An Astonishing Variety of (Mostly) Wild Asters

Now that I have the taxonomy issue out of my system (see last post), I can write about the asters in my garden. (As hillwards points out, “They may not be Asters any more, but they will always be asters …”). All the asters I grow except for one are Midwest USA natives and straight species. They represent a small slice of the hundreds of species and cultivars available.

I love asters because they flower freely, provide lots of fall color, and are extremely tough and easy to grow. They vary widely in the kind of environments to which they are adapted.

New England Aster with Purple Flowers

New England Aster (Sympohtrichum novae-angliae). This is a tall aster that likes moist soils and sun. Mine grow to 6′ and require staking even after I cut them back in late May. Next year I plan to cut them back at least twice and see where that gets me. The wild species is variable in color, and mine bloom in both a rich purple and pink. In my garden this plant gradually expands to form large clumps. New England Aster is a good flower for monarchs and other fall butterflies, and goldfinches eat the seeds.

New England Aster with Pink Flowers

A common dwarf variety of New England Aster is ‘Purple Dome‘, which I have growing in my back yard. In my garden it stays under 2’ tall. For me it blooms later than the species.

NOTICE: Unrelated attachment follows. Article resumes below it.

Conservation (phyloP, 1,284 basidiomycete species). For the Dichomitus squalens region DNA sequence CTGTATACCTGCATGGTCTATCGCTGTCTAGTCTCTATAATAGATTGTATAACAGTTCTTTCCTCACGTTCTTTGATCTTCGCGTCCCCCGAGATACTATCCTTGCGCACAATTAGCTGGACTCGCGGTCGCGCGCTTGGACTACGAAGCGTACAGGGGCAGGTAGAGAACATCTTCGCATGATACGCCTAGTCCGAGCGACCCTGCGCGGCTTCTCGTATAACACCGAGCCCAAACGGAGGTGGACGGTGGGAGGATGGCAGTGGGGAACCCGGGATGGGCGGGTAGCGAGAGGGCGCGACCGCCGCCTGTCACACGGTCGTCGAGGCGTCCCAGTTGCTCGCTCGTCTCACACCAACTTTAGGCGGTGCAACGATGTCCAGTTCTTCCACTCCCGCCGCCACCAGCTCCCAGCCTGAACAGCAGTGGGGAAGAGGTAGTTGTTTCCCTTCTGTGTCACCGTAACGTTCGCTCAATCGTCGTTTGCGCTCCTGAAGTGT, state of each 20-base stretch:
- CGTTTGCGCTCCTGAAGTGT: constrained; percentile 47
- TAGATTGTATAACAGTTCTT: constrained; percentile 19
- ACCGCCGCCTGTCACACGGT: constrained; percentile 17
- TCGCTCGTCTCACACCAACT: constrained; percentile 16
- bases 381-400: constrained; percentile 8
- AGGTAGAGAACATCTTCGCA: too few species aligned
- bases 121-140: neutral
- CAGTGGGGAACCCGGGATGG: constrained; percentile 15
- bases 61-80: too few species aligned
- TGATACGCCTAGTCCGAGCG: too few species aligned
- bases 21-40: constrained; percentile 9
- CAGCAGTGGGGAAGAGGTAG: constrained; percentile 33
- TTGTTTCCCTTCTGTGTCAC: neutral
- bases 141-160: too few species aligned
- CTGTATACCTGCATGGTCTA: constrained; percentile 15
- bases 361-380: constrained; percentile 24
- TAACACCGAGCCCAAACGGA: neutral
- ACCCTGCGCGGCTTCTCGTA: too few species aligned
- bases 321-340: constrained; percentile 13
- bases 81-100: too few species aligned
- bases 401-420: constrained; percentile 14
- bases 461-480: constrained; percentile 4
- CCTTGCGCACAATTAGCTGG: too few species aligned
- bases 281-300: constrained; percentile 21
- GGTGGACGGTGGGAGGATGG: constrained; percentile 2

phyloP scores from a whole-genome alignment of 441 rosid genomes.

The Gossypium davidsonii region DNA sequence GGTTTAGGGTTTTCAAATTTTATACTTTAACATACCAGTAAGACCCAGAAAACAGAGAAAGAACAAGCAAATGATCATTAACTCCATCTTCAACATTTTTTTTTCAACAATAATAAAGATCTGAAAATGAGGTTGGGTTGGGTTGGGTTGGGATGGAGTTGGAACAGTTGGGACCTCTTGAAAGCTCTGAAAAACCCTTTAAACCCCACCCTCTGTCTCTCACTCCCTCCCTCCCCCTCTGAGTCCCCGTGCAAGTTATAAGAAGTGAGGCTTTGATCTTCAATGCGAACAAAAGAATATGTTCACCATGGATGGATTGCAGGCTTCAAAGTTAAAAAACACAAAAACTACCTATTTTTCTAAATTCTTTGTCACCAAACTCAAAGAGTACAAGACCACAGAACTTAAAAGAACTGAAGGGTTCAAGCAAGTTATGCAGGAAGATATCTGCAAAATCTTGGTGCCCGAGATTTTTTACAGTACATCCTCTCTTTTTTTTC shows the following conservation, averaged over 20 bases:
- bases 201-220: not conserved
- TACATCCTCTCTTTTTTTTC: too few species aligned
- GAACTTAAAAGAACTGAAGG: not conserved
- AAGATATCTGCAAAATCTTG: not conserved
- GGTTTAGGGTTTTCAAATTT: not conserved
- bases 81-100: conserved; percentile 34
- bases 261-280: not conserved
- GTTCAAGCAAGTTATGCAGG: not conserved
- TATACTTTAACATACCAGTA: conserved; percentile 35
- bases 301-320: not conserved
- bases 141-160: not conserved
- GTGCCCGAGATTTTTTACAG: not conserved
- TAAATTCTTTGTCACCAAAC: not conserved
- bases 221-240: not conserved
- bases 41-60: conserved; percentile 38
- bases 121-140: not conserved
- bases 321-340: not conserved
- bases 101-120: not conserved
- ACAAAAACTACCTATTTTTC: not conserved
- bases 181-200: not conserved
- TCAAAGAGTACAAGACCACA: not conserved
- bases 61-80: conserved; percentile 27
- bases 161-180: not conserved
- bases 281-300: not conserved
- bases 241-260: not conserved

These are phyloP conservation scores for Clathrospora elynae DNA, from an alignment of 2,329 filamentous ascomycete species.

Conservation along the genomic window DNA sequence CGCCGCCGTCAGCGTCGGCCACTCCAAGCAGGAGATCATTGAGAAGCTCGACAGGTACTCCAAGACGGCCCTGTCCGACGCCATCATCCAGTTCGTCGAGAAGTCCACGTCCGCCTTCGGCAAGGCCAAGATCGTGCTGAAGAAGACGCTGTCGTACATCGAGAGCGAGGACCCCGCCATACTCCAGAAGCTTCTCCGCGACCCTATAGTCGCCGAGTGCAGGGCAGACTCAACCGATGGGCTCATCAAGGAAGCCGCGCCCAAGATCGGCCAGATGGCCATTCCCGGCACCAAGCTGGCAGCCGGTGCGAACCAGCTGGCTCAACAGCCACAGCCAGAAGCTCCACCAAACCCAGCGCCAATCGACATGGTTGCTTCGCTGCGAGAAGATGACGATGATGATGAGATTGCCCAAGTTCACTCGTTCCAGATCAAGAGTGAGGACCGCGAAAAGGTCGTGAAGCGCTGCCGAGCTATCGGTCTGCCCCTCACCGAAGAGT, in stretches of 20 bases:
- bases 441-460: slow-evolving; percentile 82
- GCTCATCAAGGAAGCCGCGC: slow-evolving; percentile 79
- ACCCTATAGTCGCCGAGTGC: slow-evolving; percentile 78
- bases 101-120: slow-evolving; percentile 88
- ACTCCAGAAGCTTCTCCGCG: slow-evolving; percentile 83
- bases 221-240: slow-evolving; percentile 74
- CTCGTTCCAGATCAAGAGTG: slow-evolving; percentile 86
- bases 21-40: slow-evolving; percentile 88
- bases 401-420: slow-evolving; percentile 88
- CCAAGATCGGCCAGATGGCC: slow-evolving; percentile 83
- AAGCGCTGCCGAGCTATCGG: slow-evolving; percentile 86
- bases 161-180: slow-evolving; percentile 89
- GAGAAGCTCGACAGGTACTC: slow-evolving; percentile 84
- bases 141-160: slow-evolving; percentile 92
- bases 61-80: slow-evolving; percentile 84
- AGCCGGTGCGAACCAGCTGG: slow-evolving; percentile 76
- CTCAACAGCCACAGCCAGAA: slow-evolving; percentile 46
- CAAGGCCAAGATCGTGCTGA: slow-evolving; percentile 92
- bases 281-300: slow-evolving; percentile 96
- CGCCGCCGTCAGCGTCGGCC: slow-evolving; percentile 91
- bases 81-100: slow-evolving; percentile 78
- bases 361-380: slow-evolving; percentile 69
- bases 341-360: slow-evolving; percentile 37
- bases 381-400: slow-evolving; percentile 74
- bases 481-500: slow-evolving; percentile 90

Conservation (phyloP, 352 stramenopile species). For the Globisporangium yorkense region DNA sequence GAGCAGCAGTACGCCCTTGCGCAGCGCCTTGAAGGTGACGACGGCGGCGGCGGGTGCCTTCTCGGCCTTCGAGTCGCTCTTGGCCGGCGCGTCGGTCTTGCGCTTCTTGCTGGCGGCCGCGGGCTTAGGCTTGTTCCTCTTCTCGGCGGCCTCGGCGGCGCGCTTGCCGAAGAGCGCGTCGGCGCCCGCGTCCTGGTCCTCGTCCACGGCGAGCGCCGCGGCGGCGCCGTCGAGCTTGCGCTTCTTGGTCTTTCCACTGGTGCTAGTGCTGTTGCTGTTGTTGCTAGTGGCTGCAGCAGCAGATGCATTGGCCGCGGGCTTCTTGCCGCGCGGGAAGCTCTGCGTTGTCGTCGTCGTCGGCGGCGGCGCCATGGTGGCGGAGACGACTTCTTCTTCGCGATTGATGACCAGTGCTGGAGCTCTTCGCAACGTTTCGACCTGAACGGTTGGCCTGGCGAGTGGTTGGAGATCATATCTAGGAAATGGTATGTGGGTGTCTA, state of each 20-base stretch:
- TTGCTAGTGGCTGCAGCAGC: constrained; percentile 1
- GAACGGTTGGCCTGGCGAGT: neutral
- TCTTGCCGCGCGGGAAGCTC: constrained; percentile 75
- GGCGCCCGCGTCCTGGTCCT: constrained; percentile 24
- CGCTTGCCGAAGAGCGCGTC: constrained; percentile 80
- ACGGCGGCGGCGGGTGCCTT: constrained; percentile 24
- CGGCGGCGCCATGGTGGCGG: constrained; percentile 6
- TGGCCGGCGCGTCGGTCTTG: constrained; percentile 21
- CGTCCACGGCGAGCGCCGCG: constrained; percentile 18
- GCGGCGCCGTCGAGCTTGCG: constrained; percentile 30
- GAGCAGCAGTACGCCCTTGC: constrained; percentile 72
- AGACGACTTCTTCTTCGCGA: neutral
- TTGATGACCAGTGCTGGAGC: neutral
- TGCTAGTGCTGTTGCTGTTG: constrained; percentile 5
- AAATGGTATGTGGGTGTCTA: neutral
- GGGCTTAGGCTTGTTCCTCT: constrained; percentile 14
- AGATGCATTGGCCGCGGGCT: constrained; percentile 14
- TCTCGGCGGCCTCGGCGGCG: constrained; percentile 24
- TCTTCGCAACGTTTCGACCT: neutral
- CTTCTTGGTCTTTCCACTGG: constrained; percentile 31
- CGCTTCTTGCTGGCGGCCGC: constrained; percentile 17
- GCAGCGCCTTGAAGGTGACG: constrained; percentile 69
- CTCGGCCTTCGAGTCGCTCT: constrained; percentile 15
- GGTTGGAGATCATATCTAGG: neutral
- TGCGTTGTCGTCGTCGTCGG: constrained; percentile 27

‘Purple Dome’ just starting to open

Short’s Aster (Symphotrichum shortii). This aster is less common in gardens, but I find it to have many virtues. Short’s Aster blooms profusely, covering itself with sky blue flowers in fall. It grows well in part shade or sun, and is generally adaptable. It can grow quite large and bushy (up to 4′), and I usually cut it back once in late May. It will self sow – if you hate pulling out seedlings you might want to cut it back before the seeds ripen.

Short’s Aster
Short’s Aster with Bluestem Goldenrod

Aromatic Aster (Symphotrichum oblongifolium). Aromatic aster is well adapted to drier, sunny spots. It also stays more compact  than many wild asters and self-sows infrequently. The light blue flowers have golden centers. One of my favorites.

Aromatic Aster with Anise-Scented Goldenrod
Aromatic Aster

White Woodland Aster (Eurybia divariticus). I’ve read that this aster spreads aggressively, but that has not been my experience. In fact, I planted it years ago in a moist, shady spot and it gradually disappeared. I’ve got it growing now in dry shade, and we’ll see how it does. A low-growing aster with white flowers.

White Woodland Aster

Calico Aster (Symphotrichum lateriflorum). Do not plant this aster in fertile soil and full sun. It will become a monster, more a shrub than a perennial, and self-sow aggressively. However, I have found it to be well-behaved in shade. Many tiny white flowers with maroon and yellow centers grow along horizontal stems. I like the way it looks, but I gave one to a friend of mine and she thought it was quite weedy. Especially loved by bees and other pollinators.